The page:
Last male white rhino dies

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Last male white rhino dies

NPR

NPR

NPR

Faith Williams, Staff Writer

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On March 19th, the world now expects the loss of yet another protected species, the northern white rhinoceros.  

At Ol Pejeta Conservancy in Kenya, Sudan, the last male white rhino in existence, was euthanized by veterinary professionals after age related issues were causing him unnecessary pain.

Sudan, age 45, developed a critical infection within the past few months that left him almost unable to stand by the beginning of March. This, along with past and/or recovering injuries had been noted by veterinary officials to be too much for the elderly animal to handle.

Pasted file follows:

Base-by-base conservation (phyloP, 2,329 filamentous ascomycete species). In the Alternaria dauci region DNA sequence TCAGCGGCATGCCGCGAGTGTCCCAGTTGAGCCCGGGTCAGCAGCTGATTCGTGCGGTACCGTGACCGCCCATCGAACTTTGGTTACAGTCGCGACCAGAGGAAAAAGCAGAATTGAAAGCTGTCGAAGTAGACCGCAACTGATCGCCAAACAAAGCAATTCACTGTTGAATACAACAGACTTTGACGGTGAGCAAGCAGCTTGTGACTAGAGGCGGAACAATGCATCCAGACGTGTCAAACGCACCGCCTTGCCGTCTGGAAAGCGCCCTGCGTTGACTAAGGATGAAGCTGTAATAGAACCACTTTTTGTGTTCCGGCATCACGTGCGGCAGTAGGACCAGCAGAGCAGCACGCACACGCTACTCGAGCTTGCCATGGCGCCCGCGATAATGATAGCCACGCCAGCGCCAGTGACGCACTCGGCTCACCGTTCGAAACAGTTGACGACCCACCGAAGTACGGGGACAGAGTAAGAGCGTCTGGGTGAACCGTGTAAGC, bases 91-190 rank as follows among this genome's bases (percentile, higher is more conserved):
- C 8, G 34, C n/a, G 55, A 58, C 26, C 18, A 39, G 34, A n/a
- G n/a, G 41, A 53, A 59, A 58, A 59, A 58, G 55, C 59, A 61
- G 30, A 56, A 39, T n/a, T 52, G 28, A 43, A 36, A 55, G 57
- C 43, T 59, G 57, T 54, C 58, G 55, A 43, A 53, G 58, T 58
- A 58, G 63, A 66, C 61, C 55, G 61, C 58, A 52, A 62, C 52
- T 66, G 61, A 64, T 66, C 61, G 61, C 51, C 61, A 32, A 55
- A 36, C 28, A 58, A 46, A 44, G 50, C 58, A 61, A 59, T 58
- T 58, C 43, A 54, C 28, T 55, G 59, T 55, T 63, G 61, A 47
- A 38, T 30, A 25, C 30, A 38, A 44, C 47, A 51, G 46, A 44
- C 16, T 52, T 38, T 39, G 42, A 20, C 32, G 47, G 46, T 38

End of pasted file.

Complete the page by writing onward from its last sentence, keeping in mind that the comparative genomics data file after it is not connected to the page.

Since the northern white rhino are a critically protected species, Sudan had lived his whole life in captivity. From 1975 to 2009 at the Dvur Kralove Zoo in Czechia, then moved to Ol Pejeta until his last days.

Although the last male northern white rhino has passed, his daughter, Najin, and granddaughter, Fatu, remain at the same enclosure. However, neither of them are in good condition to breed.

In the last great effort to conserve the species, veterinarians have saved samples of the animal’s DNA, along with female DNA of the same rhino subspecies in hope to one day revive the population of these animals.

Because conservancy staff, animal conservationists and animal lovers alike were upset to hear the news, an emotional funeral service was held for the rhino where his caretakers, animal lovers, and even a Kenyan tourism minister shared their thoughts and feelings toward Sudan and the loss of this rhino species in general.

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